Despite living in a predominantly Buddhist country, and contrary to the majority opinion among believers and the Buddhist hierarchy of his country, the Thai monk Shine Waradhammo has become a defender of the legalisation of abortion and the rights of the LGBT+ community in Thailand.
Dressed in the characteristic monk orange robe, the 50-year-old monk lives in a humble cell, in a temple in the north of the city of Bangkok, and 30 years ago when he was ordained a monk, his vision of life was completely different.
“I had a negative view,” said Shine in a local media where he regularly writes about his affairs.
Thanks to learning more about these topics, he has changed his mind and places a multi-coloured flag of the LGBT movement on a small Buddha statue.
“I realized little by little that the issue of LGBT and abortion is related to gender discrimination (…), with prejudices imposed by society.”
In a country where many think abortion is “sin” and LGBT people are like this because of their bad karma accumulated in past lives, the progressive opinion of this monk is almost subversive, mainly among the Buddhist hierarchy.
Shine insists that the monks are free to speak on these matters, although he acknowledges that the superior of his temple does not use the internet and that is why he has not read the articles in which he expresses his opinions against patriarchal society, from which he believes that they arise. prejudice against women and LGBT people.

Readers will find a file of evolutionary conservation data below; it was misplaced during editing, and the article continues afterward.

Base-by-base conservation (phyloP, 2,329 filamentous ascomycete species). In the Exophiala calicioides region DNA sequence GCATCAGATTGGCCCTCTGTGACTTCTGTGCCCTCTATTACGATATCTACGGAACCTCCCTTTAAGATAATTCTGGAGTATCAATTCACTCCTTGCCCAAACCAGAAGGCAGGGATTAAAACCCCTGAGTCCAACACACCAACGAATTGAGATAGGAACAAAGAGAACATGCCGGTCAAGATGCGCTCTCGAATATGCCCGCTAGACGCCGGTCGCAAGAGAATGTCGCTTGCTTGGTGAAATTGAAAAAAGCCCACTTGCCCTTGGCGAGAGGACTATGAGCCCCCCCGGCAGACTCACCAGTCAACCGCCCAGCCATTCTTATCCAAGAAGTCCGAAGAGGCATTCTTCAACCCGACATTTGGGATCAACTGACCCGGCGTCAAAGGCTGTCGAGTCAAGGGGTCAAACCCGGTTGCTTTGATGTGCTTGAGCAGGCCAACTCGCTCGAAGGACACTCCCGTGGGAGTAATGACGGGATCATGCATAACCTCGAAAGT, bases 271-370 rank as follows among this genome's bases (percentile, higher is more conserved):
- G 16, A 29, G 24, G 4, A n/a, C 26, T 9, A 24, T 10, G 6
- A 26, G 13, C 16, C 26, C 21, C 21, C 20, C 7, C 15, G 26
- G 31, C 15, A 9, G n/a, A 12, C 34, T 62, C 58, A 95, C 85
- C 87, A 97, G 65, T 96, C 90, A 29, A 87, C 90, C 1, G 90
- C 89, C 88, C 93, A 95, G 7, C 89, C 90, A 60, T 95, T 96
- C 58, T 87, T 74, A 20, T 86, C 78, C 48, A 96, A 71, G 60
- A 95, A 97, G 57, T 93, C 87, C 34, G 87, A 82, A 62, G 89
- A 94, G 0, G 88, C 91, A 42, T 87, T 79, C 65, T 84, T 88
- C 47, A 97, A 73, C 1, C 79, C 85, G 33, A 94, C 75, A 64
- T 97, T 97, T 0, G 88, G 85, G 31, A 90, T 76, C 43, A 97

The religious monk, who also teaches Buddhism at a local school, claims that school books said that LGBT people have trouble controlling their emotions until the tomes were corrected a year ago.
Also in Buddhist writings, there are stories that can be used for or against the LGBT community. A negative example in the Buddhist tradition is that of a disciple of the Buddha named Ananda, who is said to have committed adultery in a past life and spent several existences in hell before being reborn as “pandaka” (a word from the Pali language meaning homosexual or transsexual) to atone for their bad karma.
LGBT people are forbidden by the Buddhist authorities to ordain themselves as monks and, although they are tolerated, they regularly suffer discrimination in schools and when looking for work.
Shine stresses that, “As a monk, I believe that the Buddhist teachings should be interpreted in accordance with social realities. If they are not interpreted in this way, they are useless.
“Between people and religion, people should come first. We should try to free people from their suffering.
“If we want to protect these teachings, we have to find a way to interpret them according to the life and customs of the people, ” added Shine.